I’m a fly on the wall in a regal living room with cream coloured chairs and a lavish fire place. There’s a picture of the Queen mother lying face down, flat on the carpet. A mere coaster for a bottle of gin. The intimate set transports me to Princess Margaret’s apartment, Kensington Palace 1993. The Park 90 stage renders me a voyeur, looking in on the life of an old Royal rebel. No longer the focus of scandal and admiration alike, she has been usurped by ‘golden girl’ Princess Diana. The drama unfolds one evening as Margaret, having acquired incendiary letters from the then Princess of Wales, finds herself being dogged by her own past.
The dialogue is witty and literary. ‘All lies in ruin’, Margaret laments quoting Ozymandias throughout the play. The motif of destruction is visually encapsulated by the plethora of letters, papers and articles proliferating across the carpet. Felicity Dean is charismatic and engrossing as the eponymous princess. She scintillates and seethes, skirting the tragi-comic. The play reaches its peak heat in the back-and-fourths between the Princess and John Bindon (thuggishly portrayed by Patrick Toomey). Dean’s Margaret seems like an older, more jaded rendition of Vanessa Kirby’s princess in Netflix’s The Crown. It is a testament to both actors and the script that the same character is portrayed coherently across her timeline.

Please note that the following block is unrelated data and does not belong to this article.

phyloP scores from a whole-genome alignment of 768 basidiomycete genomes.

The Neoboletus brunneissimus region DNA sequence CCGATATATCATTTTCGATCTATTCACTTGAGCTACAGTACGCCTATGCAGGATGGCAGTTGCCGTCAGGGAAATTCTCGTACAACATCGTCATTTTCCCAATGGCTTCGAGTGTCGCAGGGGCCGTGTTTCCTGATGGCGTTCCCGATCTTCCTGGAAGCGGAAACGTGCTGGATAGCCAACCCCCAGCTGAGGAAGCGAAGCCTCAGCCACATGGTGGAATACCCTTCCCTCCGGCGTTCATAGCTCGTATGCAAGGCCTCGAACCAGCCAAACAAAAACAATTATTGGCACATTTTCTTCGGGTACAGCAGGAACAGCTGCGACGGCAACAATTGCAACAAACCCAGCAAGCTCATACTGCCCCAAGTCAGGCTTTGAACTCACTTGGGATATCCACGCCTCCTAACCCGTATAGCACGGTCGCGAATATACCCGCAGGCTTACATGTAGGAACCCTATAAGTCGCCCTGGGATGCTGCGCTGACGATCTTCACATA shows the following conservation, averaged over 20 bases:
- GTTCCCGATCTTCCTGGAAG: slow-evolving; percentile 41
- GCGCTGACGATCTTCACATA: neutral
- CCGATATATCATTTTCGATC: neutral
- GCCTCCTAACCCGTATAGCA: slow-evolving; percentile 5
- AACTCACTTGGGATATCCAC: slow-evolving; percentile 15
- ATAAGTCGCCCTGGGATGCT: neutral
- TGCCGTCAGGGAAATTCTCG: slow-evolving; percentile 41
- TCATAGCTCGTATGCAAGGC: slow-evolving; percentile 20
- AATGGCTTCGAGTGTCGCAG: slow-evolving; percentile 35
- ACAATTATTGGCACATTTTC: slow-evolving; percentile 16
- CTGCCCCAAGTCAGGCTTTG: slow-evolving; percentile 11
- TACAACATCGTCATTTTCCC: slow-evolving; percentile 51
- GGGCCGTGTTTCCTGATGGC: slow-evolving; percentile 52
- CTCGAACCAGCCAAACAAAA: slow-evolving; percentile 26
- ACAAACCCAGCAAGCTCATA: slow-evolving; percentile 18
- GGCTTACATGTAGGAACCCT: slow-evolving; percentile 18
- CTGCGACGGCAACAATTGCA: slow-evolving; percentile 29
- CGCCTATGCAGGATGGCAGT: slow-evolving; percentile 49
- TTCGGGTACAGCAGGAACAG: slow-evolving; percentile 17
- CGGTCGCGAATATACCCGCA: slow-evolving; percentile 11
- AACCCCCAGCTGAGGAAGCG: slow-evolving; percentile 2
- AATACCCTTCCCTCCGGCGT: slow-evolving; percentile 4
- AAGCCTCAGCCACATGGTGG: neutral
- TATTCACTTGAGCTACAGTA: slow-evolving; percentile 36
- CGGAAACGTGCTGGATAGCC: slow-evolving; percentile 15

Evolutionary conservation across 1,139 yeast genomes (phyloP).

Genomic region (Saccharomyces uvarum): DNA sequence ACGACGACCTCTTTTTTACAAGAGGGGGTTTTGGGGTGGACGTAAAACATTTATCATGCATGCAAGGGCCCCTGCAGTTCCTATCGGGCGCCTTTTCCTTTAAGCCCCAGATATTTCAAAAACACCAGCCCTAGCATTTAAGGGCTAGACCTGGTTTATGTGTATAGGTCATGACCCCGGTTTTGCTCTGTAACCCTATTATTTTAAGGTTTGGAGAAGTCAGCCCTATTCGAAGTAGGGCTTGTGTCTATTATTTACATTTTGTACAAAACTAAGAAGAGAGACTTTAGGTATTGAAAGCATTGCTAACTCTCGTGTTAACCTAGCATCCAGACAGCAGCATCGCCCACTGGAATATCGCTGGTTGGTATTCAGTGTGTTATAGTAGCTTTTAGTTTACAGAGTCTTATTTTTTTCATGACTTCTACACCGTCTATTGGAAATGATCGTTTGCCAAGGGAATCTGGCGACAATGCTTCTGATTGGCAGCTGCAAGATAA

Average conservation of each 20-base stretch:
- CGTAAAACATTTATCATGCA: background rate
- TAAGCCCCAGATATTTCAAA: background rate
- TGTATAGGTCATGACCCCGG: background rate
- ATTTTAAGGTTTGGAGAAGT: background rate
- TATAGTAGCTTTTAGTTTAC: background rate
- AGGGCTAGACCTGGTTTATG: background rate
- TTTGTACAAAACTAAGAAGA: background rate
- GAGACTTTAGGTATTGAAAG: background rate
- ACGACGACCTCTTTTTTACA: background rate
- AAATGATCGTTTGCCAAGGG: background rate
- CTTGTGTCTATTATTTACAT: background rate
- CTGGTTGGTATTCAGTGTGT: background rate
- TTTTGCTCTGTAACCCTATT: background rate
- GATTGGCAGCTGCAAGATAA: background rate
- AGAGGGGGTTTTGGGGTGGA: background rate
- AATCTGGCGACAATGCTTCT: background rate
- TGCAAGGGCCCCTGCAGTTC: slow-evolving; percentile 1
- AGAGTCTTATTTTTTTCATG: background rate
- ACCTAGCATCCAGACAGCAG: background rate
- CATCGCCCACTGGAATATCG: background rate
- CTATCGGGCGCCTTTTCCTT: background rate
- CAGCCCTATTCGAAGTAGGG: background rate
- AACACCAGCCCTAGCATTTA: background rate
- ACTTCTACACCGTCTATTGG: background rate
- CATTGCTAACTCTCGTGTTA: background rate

Though The Crown gives me some insight into Margaret’s microcosm, Richard Stirling’s script requires an encyclopaedic knowledge of the Royal family to fully understand the drama. Often the dialogue flits past too fast, while some moments are completely lost. The Princess’ dutiful Jeeves, William (acted by the playwright Stirling), has moments of comedy and sympathy. Margaret is prone viciously attacking him, though their lines frequently and confusingly overlap. Alexander Knox’s character also seems unintegrated. In a bizarre side-plot he barges in on the Princess, claiming to be a friend of her son’s. This is an odd precursor before the main action between the Princess and John.
Despite moments when the drama gets lost, the clinchers of the story engaging. This play is far from perfect, but it is enjoyable, especially if you are particularly intrigued by HRH. It is not a transcendent piece of theatre, but at times it is charming. In that respect, it perhaps reflects Princess Margaret herself.